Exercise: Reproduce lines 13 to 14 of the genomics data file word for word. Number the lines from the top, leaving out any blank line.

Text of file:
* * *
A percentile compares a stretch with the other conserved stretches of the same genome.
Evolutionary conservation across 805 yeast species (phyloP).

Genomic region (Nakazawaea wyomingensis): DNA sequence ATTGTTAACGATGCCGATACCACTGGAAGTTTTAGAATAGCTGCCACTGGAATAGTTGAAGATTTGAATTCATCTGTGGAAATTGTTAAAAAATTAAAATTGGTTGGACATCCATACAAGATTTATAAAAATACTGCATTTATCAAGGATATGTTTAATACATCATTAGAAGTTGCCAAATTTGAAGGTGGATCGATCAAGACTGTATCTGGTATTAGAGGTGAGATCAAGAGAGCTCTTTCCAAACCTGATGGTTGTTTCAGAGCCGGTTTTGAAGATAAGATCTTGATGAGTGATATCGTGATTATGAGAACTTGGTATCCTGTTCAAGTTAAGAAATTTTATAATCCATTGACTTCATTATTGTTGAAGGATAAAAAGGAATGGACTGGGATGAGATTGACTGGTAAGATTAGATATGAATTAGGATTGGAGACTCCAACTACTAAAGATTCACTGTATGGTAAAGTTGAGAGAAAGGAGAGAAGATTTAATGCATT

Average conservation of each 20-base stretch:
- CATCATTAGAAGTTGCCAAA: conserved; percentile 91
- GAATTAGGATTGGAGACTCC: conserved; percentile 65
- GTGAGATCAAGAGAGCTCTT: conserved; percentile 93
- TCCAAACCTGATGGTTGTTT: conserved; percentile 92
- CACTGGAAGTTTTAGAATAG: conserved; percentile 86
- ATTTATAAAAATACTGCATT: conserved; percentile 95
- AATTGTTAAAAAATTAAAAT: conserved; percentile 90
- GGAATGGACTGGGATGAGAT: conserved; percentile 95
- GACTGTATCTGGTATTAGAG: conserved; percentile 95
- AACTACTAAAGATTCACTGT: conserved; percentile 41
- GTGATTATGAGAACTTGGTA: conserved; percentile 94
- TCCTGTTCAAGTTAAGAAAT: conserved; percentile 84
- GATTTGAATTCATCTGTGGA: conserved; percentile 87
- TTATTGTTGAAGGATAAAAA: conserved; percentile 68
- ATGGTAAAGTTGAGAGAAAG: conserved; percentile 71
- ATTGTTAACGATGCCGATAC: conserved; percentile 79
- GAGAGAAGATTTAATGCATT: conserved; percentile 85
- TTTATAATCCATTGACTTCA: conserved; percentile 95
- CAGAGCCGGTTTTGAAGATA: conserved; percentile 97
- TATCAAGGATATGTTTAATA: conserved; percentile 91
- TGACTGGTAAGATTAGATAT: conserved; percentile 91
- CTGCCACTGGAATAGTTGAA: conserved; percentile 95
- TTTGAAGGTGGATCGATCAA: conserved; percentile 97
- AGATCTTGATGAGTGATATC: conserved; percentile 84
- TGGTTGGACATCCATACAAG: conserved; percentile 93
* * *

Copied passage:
- GACTGTATCTGGTATTAGAG: conserved; percentile 95
- AACTACTAAAGATTCACTGT: conserved; percentile 41